The body utilizes both fiber types to move the bar, and both types of muscles grow in response to training. So for pure strength athletes, muscle fiber type doesn’t play a huge role in how strong you can get. More Type II muscles will help you out in certain Olympic lifts like the clean and the snatch, but that’s about it. You can’t change your fiber type composition, nor can you train specific fiber types.

What about differences in muscle fiber strength between athletes?

In this regard, not all muscle fibers are created equal. Studies have shown that muscle specific tension (a measure of force output by muscle fibers) can vary by as much as 61% between athletes. So two athletes with the exact same muscle mass and body mechanics (discussed more below) could differ in strength because of the force output of their individual muscle fibers.

Why some people’s muscle fibers are stronger than others’ is not fully understood. It may be slightly influenced by muscle architectural factors, such as fascicle length and pennation angle. It may also be explained by variation in the amount of non-contractile tissue present in the muscles, such as intramuscular fat and connective tissue.

Whatever the reason, the muscle fibers for some athletes seem to produce more force, pound-for-pound, than for others.

How Muscle Attachment Points Influence Strength

Your musculoskeletal system provides stability and produces movement using different types of levers. These levers follow the same laws of physics that govern the use of many tools like wrenches, wheelbarrows, and shovels. We won’t get into the physics of levers, but it’s pretty easy to grasp the concept.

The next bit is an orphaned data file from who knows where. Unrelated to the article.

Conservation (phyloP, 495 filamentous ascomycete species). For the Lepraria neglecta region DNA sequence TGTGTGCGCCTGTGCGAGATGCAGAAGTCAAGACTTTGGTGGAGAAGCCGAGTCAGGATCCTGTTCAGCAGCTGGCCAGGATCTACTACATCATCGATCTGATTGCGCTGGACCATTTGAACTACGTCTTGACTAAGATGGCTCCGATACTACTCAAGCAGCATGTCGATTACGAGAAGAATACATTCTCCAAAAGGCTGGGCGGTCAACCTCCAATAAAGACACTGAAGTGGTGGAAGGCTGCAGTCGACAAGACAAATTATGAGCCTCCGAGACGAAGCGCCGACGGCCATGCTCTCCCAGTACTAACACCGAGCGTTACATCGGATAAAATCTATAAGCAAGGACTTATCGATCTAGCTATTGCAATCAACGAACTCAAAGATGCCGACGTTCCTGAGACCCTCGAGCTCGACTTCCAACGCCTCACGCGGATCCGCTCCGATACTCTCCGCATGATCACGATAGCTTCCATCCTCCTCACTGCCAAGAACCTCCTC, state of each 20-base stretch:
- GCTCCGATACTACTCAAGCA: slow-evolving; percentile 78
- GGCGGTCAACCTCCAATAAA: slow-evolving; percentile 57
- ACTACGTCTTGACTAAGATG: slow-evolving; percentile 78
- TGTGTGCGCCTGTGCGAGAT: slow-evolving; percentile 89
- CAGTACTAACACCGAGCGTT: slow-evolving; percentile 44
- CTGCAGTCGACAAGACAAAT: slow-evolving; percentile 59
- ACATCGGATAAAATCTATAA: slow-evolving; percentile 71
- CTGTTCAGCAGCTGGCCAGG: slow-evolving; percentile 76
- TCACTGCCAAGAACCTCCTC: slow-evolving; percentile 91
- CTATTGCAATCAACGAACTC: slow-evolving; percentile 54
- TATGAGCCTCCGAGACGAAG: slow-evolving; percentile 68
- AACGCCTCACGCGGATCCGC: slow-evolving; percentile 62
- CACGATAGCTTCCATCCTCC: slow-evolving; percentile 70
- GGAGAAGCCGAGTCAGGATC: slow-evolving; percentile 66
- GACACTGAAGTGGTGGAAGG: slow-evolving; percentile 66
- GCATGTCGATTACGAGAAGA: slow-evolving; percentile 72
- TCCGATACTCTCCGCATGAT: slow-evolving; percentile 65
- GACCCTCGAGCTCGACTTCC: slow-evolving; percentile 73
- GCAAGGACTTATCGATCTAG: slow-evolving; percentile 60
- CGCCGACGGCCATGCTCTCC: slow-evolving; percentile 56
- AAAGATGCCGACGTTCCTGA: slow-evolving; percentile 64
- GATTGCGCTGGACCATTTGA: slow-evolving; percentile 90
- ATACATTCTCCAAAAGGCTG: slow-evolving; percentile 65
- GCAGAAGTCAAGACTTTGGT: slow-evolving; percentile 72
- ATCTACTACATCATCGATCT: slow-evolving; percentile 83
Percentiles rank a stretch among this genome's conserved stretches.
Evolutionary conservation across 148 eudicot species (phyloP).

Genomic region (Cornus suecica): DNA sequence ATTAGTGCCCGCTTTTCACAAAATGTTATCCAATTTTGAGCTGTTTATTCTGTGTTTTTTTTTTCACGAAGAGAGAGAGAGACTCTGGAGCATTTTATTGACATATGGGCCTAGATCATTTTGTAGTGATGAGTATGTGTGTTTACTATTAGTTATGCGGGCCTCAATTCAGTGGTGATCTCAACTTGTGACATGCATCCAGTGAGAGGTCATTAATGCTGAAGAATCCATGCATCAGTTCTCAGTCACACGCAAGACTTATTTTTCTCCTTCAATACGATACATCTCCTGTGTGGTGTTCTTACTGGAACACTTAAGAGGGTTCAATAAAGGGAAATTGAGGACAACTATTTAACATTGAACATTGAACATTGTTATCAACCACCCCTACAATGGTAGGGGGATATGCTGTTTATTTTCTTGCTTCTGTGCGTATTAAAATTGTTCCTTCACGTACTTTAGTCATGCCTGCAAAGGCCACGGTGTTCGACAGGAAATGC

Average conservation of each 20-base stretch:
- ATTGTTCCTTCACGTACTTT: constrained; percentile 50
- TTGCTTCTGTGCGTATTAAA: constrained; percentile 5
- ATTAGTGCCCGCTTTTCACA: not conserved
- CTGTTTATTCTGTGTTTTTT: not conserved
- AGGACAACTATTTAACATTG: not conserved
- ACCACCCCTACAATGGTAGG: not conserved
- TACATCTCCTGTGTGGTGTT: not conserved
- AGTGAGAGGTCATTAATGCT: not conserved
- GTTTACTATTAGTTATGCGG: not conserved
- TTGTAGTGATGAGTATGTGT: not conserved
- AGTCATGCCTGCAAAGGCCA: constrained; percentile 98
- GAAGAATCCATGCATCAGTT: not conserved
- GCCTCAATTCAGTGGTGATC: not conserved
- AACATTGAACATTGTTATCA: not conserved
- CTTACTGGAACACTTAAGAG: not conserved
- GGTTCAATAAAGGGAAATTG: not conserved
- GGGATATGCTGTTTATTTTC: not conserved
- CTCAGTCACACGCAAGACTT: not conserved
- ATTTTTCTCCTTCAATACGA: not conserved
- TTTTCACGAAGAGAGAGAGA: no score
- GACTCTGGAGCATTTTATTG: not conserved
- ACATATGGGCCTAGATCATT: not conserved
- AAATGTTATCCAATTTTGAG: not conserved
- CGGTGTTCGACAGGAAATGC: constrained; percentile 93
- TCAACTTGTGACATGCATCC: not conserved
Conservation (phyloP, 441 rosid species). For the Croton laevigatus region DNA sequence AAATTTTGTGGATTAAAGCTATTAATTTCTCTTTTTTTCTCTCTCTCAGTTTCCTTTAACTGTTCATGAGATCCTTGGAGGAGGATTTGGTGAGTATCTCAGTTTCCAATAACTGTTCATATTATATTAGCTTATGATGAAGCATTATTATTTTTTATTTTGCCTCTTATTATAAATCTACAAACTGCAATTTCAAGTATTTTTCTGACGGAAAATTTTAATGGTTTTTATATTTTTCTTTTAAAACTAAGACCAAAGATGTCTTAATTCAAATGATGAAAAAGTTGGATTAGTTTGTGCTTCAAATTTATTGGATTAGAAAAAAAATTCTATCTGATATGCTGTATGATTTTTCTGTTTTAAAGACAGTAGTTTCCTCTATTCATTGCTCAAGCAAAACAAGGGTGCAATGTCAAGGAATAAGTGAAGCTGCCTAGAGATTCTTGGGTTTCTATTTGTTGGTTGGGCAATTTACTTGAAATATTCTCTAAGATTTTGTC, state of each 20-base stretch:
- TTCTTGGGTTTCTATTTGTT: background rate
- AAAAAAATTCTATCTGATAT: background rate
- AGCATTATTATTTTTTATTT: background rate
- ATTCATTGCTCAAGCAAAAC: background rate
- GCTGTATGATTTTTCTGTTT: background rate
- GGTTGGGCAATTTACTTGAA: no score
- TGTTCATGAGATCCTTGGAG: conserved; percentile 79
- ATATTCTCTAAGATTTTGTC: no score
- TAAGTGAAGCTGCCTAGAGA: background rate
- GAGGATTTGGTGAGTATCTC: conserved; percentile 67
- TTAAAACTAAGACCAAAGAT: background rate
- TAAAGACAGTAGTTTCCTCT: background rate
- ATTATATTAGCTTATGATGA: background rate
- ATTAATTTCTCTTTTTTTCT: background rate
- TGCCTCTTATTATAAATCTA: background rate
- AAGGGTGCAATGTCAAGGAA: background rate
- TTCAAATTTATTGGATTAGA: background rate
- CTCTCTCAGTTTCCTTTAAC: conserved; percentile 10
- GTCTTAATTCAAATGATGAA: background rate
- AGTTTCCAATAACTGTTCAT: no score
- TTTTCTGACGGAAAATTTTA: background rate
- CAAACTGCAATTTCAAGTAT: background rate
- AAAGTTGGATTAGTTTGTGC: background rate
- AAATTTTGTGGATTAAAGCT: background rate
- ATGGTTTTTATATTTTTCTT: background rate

Consider a wrench: you pull on the handle to rotate the head, which is attached to the bolt you’re trying tighten. The longer the handle, the more torque you can produce and the easier it is to make it really tight. Just think about how much harder it would be to tighten a bolt by pulling the handle close to the head instead of pulling on it toward the end of the handle:


Your muscles work in much the same way. Muscles attach to bones (via tendons), and when muscles contract, they pull on your bones like levers to produce movement. And just like the wrench example above, the point where your muscles attach to your bones (the attachment point) makes a difference in how much torque is produced and how strong you are.

Take the biceps brachii, for example. It originates from two different points on the scapula (shoulder blade) and attaches to the lower arm via the radial tuberosity. When the bicep contracts, it brings the forearm up toward the body.


Every person’s body is different, which means there is slight variability in where our muscles attach to our bones. One person’s bicep may attach 20 millimeters from the joint, while another person’s bicep may attach 25 millimeters from the joint. This may not seem like much of a difference, but because of the nature of levers, just millimeters of variation can produce significant differences in strength.

Another factor that comes into play is the angle of the attachment point. Consider the difference between two attachment points: one where force is applied more toward the joint at a smaller angle, and one where force is applied more upward from the joint at a larger angle, as illustrated below.


When the attachment angle is smaller and the force is angled more toward the joint, it takes a greater force to move the lever than when the force is angled upward. This means that, given the same force production by a muscle, the larger attachment angle is more efficient at transferring that force in the intended direction, which equates to more strength.